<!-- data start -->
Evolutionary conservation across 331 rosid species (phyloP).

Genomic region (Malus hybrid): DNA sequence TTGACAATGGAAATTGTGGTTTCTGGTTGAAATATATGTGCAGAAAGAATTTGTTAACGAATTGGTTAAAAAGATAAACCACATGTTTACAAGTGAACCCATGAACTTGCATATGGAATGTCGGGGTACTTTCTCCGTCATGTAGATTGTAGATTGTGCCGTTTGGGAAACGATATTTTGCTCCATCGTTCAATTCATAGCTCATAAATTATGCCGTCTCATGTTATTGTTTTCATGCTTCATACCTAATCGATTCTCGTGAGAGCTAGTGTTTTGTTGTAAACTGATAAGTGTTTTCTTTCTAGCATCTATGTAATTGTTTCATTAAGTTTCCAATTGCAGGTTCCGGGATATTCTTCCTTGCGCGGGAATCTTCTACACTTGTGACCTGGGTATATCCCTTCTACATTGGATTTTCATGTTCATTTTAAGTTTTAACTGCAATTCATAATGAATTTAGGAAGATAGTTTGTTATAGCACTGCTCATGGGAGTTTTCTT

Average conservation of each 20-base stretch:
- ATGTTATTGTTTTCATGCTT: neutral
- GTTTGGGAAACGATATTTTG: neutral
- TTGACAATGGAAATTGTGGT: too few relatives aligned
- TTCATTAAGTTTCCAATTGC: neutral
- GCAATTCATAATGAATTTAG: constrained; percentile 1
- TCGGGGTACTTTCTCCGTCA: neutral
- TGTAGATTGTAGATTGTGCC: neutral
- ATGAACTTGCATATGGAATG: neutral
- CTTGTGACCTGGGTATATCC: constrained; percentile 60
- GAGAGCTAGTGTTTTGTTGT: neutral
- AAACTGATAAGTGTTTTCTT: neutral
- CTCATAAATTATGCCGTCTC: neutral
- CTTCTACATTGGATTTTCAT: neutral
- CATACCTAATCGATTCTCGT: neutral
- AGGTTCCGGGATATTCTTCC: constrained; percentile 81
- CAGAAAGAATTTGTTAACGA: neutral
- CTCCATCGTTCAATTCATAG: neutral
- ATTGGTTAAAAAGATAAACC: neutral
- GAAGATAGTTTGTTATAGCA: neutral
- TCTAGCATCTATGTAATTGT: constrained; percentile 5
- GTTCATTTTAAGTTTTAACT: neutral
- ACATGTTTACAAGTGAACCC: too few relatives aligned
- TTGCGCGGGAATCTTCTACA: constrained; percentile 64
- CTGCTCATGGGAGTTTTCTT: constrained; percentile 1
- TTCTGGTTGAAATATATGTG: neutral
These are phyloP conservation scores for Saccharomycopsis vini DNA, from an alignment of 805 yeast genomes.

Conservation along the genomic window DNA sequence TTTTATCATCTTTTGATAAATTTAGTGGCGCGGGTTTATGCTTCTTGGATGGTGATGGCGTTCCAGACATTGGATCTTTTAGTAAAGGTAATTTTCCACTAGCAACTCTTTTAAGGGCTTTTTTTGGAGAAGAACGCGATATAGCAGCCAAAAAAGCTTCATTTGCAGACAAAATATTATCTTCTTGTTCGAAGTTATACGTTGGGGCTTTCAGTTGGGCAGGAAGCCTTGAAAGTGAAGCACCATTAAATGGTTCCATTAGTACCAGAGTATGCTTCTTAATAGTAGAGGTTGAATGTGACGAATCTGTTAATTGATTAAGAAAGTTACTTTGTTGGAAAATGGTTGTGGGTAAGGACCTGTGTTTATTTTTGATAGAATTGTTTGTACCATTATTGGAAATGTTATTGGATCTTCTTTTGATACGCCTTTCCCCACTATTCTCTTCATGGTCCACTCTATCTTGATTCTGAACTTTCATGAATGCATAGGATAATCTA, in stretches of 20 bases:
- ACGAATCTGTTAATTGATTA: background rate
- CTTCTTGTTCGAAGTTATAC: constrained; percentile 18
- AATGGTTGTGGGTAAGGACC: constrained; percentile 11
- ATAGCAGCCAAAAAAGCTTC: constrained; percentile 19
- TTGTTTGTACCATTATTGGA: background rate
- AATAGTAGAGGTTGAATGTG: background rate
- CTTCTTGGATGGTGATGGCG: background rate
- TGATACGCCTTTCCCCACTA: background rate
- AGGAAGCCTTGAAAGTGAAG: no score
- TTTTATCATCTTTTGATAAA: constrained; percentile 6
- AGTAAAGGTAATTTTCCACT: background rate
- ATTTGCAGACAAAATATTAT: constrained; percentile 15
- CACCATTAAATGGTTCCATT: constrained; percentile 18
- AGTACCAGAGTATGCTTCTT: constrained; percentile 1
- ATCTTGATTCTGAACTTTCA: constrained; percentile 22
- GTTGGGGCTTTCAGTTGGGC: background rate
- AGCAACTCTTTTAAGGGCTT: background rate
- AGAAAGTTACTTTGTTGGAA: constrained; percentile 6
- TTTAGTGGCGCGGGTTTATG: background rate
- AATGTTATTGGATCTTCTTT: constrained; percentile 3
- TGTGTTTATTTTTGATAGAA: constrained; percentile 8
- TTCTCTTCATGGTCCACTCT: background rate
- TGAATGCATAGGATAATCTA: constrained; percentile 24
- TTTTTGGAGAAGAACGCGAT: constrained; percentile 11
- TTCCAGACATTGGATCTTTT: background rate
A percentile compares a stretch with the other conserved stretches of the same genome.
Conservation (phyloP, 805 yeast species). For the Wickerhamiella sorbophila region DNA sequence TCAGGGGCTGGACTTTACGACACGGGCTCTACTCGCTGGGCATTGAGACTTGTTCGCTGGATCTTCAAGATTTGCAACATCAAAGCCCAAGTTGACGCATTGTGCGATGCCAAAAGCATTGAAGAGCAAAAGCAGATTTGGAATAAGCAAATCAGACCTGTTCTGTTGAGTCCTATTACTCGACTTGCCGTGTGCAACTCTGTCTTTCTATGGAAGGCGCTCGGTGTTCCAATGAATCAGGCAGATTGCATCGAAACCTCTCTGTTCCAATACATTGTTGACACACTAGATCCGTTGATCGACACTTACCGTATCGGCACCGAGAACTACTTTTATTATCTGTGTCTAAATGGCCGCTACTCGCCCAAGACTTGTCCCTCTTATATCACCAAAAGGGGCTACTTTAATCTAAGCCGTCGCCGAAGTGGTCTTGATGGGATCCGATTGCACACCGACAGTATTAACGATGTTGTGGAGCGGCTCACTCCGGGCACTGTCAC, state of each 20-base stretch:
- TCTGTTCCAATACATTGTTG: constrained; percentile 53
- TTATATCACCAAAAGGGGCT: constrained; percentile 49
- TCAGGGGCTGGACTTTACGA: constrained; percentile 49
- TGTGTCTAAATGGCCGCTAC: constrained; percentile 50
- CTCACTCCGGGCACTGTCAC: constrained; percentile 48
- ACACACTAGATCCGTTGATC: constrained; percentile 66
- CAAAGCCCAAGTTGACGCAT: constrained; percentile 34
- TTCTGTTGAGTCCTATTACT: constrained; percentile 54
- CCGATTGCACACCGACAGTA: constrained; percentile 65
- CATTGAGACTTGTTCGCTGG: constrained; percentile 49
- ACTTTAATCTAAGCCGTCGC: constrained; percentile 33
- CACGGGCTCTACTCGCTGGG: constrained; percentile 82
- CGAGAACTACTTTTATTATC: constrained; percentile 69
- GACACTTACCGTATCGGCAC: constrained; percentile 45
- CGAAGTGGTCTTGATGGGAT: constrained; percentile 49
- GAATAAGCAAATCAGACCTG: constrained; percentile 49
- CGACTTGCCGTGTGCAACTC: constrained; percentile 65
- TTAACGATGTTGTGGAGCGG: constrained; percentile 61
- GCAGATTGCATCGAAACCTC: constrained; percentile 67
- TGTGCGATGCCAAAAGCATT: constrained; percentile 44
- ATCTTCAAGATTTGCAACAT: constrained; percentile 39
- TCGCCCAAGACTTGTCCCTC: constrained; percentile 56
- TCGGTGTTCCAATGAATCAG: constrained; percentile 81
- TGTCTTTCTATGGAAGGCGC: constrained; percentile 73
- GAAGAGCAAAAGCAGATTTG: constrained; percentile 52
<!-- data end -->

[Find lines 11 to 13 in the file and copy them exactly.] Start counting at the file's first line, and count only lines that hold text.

- ATGAACTTGCATATGGAATG: neutral
- CTTGTGACCTGGGTATATCC: constrained; percentile 60
- GAGAGCTAGTGTTTTGTTGT: neutral